spare attention to actually fly the airplane.
Posted by JackfromBerkeley (136 comments )
Reply Link Flag
sorrry about double post. First one seemed lost.
It looked as though my first post went into a black hole.
Stephen Hawking predicted stuff could emerge from a black
hole, and it seems he was right. That's why I repeated myself.
Still, actually flying the Hughes Flying Boat would be a challenge.
There are too many variables for the p[ilot to have to monitor.
That's why we have co-pilots and flight engineers. They watch
the dials and the pilot pays attention to where the plane is
pointed. Flying the plane was risky specifically because the pilot
had to take on faith that his plane was good to go, because he
couldn't adequately monitor all those gauges. That is why he
never flew it again, really.
Posted by JackfromBerkeley (136 comments )
Link Flag
sorrry about double post. First one seemed lost.
It looked as though my first post went into a black hole.
Stephen Hawking predicted stuff could emerge from a black
hole, and it seems he was right. That's why I repeated myself.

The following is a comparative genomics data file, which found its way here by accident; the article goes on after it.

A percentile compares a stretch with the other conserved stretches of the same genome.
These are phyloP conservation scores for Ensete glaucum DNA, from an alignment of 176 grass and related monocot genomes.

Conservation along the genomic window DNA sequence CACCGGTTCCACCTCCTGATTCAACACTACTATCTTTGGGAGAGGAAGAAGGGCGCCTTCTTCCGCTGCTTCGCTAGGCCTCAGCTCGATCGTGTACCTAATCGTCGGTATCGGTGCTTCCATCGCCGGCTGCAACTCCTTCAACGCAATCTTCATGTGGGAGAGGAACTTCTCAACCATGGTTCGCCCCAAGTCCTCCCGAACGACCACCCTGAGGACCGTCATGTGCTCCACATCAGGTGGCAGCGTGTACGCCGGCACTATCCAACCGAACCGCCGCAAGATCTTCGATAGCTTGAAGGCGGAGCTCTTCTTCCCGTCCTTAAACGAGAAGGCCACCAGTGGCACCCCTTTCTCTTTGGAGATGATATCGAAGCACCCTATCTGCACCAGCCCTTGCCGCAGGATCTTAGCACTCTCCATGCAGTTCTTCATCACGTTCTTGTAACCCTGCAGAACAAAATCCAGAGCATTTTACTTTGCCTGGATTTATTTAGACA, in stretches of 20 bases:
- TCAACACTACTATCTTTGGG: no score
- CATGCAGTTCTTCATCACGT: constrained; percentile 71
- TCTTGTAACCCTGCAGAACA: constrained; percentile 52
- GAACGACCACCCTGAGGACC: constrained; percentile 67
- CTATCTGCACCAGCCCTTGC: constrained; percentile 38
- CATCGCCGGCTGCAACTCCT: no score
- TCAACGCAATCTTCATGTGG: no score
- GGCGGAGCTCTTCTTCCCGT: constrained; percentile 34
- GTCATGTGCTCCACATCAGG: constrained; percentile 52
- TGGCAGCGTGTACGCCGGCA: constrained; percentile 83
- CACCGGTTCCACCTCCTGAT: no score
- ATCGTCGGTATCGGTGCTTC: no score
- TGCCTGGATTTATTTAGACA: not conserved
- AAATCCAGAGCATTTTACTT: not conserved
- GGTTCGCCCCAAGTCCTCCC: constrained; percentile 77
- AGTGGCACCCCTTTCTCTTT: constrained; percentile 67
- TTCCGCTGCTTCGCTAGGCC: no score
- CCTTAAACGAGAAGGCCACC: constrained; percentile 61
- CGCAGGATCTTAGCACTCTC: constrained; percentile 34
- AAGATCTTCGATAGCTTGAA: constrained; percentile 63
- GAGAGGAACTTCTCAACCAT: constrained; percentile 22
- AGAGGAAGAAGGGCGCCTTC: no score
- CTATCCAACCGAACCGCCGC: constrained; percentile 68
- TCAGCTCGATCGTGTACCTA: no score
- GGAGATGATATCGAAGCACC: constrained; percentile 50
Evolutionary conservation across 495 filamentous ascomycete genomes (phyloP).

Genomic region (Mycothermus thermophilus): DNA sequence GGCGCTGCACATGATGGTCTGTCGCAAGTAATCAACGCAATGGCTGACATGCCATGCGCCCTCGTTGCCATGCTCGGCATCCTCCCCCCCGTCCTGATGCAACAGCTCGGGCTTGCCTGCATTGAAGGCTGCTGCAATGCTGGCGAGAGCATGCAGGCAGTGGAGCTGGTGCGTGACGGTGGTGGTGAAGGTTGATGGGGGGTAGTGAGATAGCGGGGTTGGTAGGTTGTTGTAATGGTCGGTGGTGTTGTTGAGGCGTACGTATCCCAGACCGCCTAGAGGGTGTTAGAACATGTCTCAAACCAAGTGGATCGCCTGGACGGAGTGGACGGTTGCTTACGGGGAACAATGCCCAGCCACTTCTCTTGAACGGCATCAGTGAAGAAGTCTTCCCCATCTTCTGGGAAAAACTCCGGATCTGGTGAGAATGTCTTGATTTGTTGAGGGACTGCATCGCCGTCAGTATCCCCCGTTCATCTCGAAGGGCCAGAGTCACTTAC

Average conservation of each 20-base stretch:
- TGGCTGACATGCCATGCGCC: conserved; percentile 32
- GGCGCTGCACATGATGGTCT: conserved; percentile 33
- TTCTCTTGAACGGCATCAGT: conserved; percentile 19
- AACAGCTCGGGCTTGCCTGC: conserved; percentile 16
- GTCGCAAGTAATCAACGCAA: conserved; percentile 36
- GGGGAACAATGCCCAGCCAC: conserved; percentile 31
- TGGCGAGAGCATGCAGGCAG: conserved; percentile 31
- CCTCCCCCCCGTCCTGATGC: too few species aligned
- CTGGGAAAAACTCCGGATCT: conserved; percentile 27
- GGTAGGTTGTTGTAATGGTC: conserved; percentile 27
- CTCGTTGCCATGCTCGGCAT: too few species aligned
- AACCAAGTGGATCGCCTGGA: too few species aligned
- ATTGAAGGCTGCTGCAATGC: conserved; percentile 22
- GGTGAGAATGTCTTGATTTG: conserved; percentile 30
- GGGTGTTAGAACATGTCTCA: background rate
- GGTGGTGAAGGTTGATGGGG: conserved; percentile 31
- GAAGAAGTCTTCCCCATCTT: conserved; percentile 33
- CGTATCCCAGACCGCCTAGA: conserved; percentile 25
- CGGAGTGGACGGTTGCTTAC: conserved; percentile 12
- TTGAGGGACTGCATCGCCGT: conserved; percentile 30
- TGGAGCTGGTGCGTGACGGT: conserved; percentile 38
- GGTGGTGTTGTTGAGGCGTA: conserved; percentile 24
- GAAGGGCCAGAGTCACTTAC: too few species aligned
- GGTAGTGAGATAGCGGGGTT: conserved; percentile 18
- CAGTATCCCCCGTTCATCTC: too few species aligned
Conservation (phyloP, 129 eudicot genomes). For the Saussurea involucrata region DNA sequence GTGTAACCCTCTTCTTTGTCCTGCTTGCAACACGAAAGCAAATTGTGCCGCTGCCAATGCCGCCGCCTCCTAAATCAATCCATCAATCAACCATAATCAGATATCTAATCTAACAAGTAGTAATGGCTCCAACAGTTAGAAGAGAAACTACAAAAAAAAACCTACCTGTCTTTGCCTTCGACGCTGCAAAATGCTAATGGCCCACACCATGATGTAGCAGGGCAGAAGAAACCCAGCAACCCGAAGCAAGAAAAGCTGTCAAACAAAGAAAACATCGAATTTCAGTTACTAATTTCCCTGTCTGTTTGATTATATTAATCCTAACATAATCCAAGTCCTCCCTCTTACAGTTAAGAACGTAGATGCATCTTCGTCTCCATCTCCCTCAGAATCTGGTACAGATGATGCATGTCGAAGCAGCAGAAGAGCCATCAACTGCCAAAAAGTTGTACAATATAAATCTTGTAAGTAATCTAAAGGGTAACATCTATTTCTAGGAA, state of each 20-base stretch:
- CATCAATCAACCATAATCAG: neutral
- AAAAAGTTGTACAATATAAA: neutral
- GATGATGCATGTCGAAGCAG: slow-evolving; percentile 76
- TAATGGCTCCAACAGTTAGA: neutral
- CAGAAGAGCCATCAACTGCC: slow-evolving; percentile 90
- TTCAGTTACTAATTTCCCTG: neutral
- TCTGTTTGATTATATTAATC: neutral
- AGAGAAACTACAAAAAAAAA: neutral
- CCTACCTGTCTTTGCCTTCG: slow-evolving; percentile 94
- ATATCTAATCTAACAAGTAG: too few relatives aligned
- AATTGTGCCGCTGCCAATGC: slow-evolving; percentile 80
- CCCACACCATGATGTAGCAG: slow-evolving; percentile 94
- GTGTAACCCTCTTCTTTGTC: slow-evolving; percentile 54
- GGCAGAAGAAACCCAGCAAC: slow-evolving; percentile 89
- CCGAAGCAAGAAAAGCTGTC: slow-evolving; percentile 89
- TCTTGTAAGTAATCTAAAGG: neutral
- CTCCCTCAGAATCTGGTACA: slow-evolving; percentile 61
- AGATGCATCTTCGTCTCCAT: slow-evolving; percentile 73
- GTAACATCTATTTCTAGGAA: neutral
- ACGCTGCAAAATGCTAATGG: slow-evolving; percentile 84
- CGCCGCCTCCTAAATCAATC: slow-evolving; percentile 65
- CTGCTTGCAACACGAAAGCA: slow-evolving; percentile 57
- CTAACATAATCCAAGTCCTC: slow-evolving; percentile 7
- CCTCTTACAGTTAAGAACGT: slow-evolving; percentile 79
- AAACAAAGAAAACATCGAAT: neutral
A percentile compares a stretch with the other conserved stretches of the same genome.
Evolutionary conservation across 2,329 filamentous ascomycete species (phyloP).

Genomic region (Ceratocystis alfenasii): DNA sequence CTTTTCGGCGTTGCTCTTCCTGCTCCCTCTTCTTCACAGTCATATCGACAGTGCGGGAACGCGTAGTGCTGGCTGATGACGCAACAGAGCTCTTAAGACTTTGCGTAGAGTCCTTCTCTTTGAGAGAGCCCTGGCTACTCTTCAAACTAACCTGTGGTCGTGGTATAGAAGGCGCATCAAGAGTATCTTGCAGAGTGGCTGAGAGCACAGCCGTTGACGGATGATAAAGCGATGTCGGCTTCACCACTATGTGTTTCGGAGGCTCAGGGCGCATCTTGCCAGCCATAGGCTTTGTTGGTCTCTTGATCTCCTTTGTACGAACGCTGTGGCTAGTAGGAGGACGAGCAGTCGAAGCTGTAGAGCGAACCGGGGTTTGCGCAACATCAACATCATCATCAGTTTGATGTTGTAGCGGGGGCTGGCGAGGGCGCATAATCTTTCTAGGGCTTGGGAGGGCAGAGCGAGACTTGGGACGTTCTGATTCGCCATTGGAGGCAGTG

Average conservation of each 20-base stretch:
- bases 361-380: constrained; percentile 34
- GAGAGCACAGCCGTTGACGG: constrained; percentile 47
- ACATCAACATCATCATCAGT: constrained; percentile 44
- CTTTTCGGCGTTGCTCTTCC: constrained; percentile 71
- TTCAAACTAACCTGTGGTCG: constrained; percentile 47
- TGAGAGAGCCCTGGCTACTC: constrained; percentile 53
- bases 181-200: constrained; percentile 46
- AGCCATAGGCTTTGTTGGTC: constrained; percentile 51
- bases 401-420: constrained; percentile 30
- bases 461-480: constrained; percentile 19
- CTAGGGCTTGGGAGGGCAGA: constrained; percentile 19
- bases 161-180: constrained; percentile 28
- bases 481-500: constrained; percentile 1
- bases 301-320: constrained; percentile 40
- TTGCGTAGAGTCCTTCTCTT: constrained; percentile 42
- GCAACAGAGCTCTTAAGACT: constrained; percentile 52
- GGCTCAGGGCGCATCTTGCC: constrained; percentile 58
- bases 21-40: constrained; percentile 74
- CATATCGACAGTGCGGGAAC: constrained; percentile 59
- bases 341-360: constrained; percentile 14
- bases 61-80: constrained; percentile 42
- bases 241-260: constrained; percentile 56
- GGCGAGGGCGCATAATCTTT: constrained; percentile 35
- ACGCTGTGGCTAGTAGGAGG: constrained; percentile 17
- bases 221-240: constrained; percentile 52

Still, actually flying the Hughes Flying Boat would be a challenge.
There are too many variables for the p[ilot to have to monitor.
That's why we have co-pilots and flight engineers. They watch
the dials and the pilot pays attention to where the plane is
pointed. Flying the plane was risky specifically because the pilot
had to take on faith that his plane was good to go, because he
couldn't adequately monitor all those gauges. That is why he
never flew it again, really.
Posted by JackfromBerkeley (136 comments )
Link Flag
sorrry about double post. First one seemed lost.
It looked as though my first post went into a black hole.
Stephen Hawking predicted stuff could emerge from a black